Effects of volcanic and hydrologic processes on forest vegetation: Chaitén Volcano, Chile Public Deposited

http://ir.library.oregonstate.edu/concern/defaults/rb68xd51s

To the best of our knowledge, one or more authors of this paper were federal employees when contributing to this work. This is the publisher’s final pdf. The published article is copyrighted by Servicio Nacional de Geología y Minería (National Survey of Geology and Mining) and can be found at:  http://www.sernageomin.cl/.

Descriptions

Attribute NameValues
Alternative Title
Creator
Abstract or Summary
  • The 2008-2009 eruption of Chaitén Volcano (Chile) involved a variety of volcanic and associated hydrologic processes that damaged nearby forests. These processes included coarse (gravel) and fine (silt to sand) tephra fall, a laterally directed blast, fluvial deposition of remobilized tephra, a variety of low-temperature mass-movement processes, and a pyroclastic flow. Each of these geophysical processes constitutes a type of ecosystem disturbance which involves a distinctive suite of disturbance mechanisms, namely burial by tephra and sediment, heating, abrasion, impact force, and canopy loading (accumulation of tephra in tree crowns). Each process affected specific areas, and created patches and disturbance gradients in the forest landscape. Coarse tephra (‘gravel rain’, >5 cm depth) abraded foliage from tree canopies over an area of approximately 50 km² north-northeast of the vent. Fine tephra (>10 cm depth) accumulated in tree crowns and led to breakage of branches in old forest and bowing of flexible, young trees over an area of about 480 km². A directed blast down the north flank of the volcano damaged forest over an area of 4 km². This blast zone included an area of tree removal near the crater rim, toppled forest farther down the slope, and standing, scorched forest around the blast perimeter. Fluvial deposition of >100 cm of remobilized tephra, beginning about 10 days after initiation of the eruption, buried floodplain forest in distinct, elongate streamside patches covering 5 km² of the lower 19 km of the Rayas River and several km² of the lower Chaitén River. Across this array of disturbance processes the fate of affected trees varied from complete mortality in the tree removal and pyroclastic flow areas, to no mortality in areas of thin tephra fall deposits. Tree damage included defoliation, loss of branches, snapping of tree trunks, abrasion of bark and ephiphytes, and uprooting. Damaged trees sprouted from epicormic buds located in trunks and branches, but sprouting varied over time among disturbance mechanisms and species. Although some effects of the Chaitén eruption are very similar to those from the 1980 eruption of Mount St. Helens (USA), interactions between biota and geophysical processes at Chaitén produced some unique effects. Examination of vegetation response helps interpret geophysical processes, and disturbance mechanisms influence early stages of biotic response to an eruption.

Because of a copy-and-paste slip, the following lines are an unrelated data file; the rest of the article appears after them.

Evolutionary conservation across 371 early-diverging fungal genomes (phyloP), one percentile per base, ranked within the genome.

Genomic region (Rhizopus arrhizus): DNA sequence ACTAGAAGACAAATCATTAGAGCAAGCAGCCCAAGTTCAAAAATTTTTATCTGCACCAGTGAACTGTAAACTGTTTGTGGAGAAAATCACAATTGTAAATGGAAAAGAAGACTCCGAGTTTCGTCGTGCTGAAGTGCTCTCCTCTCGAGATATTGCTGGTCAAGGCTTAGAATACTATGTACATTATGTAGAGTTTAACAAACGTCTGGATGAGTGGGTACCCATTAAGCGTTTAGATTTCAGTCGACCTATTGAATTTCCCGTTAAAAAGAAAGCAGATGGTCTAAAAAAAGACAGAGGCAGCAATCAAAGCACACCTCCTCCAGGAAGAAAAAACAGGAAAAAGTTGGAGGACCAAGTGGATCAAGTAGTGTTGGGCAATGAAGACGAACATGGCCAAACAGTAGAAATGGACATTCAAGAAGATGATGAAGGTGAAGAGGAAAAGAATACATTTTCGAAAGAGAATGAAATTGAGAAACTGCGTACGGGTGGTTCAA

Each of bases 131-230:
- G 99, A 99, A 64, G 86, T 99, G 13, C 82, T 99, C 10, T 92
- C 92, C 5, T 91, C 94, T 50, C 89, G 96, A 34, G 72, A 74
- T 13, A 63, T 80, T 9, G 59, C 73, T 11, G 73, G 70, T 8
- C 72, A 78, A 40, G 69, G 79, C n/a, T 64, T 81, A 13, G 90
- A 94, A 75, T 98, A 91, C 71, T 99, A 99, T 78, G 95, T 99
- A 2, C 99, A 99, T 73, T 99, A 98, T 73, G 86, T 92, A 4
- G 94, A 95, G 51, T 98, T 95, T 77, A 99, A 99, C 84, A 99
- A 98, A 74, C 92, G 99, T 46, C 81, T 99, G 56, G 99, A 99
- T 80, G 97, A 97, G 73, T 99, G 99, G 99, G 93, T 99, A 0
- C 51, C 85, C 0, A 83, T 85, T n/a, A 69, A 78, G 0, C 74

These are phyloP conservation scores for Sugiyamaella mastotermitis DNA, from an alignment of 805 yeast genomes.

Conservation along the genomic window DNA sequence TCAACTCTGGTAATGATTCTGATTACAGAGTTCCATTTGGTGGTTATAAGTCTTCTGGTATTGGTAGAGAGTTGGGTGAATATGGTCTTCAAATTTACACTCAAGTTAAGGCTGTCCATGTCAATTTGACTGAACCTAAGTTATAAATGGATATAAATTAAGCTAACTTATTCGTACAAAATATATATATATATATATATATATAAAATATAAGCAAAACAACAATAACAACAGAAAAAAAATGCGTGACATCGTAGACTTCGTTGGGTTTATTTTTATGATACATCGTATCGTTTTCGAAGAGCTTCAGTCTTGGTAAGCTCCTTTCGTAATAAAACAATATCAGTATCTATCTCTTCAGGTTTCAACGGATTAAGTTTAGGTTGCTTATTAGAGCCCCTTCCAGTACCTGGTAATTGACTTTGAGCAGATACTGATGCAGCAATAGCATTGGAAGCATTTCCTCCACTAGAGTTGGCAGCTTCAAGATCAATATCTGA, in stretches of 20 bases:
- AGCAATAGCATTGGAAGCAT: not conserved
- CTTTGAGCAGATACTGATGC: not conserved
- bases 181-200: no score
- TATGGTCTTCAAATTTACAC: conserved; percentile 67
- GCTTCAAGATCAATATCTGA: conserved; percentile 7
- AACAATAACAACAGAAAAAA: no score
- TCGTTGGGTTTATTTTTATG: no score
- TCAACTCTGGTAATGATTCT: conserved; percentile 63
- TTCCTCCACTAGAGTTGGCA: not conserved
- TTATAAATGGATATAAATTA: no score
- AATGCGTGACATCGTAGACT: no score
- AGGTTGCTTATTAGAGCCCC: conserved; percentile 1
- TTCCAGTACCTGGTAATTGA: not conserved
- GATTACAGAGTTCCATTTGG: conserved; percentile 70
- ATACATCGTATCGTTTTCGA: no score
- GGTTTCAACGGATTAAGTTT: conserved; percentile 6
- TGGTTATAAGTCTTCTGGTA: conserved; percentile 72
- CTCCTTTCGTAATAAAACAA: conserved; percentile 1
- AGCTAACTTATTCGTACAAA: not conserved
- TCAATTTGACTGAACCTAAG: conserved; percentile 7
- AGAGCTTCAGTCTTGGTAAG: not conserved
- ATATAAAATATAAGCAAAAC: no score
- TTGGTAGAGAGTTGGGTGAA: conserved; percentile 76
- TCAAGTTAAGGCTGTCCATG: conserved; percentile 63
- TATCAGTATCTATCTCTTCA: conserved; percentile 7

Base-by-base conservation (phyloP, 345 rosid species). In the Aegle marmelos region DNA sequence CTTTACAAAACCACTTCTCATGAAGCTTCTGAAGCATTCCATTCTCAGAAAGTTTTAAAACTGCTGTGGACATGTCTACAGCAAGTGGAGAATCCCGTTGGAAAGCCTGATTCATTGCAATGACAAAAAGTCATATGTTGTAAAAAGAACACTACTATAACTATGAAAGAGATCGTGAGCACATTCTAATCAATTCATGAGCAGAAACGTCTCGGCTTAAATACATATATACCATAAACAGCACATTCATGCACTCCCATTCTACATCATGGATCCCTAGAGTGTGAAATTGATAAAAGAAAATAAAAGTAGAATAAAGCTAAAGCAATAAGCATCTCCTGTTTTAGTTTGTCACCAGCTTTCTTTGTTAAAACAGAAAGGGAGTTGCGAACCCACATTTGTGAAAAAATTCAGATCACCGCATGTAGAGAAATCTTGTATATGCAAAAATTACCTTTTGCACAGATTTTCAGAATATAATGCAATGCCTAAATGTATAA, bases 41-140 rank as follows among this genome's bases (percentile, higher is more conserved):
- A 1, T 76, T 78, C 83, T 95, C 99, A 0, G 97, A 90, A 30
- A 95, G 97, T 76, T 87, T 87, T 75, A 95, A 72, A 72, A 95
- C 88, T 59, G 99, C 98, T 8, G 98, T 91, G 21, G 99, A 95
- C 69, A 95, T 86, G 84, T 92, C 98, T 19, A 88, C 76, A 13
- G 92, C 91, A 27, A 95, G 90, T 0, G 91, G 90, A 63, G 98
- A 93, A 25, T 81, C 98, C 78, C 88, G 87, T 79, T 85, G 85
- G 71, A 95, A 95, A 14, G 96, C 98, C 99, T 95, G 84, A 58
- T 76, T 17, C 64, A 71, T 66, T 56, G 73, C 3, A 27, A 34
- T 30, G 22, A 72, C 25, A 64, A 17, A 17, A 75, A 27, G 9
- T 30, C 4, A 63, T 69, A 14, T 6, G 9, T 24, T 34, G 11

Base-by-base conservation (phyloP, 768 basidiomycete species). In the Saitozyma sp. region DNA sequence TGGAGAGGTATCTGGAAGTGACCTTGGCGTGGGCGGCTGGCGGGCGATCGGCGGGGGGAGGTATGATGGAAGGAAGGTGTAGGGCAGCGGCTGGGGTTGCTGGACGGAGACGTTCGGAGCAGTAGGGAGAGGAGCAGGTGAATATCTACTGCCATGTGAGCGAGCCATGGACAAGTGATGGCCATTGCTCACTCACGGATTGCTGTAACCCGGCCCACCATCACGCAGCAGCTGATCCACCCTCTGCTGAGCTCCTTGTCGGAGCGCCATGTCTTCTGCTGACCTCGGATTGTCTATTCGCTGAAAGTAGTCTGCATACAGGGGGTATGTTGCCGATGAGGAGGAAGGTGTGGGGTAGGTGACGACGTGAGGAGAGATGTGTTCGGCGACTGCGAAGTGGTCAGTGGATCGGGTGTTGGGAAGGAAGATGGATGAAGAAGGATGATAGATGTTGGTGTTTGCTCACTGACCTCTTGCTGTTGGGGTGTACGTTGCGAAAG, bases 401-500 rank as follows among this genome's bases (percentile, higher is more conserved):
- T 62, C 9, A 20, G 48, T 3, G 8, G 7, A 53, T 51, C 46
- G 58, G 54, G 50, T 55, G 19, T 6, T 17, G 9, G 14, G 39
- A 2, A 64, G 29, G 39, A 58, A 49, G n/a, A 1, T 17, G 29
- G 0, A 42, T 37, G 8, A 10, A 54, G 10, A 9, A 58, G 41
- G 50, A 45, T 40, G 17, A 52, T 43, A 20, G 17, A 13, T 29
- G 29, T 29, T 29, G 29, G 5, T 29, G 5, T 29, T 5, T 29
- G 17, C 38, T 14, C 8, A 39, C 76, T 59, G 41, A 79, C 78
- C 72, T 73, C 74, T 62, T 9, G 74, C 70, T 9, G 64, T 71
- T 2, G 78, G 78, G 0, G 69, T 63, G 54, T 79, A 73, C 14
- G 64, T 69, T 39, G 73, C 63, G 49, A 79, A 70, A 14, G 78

Resource Type
DOI
Date Available
Date Issued
Citation
  • Swanson, F., Jones, J., Crisafulli, C., & Lara, A. (2013). Effects of volcanic and hydrologic processes on forest vegetation: Chaiten volcano, chile. Andean Geology, 40(2), 359-391. doi:10.5027/andgeoV40n2-a10
Series
Keyword
Rights Statement
Funding Statement (additional comments about funding)
Publisher
Peer Reviewed
Language
Replaces
Additional Information
  • description.provenance : Submitted by Deborah Campbell (deborah.campbell@oregonstate.edu) on 2013-07-22T15:31:55Z No. of bitstreams: 1 JonesJuliaACEOASEffectsVolcanicHydrologic.pdf: 4054447 bytes, checksum: 76fe8fff42031f50ab501cb21561a53c (MD5)
  • description.provenance : Made available in DSpace on 2013-07-22T15:31:55Z (GMT). No. of bitstreams: 1 JonesJuliaACEOASEffectsVolcanicHydrologic.pdf: 4054447 bytes, checksum: 76fe8fff42031f50ab501cb21561a53c (MD5) Previous issue date: 2013-04-16

Relationships

In Administrative Set:
Last modified: 07/25/2017

Downloadable Content

Download PDF
Citations:

EndNote | Zotero | Mendeley

Items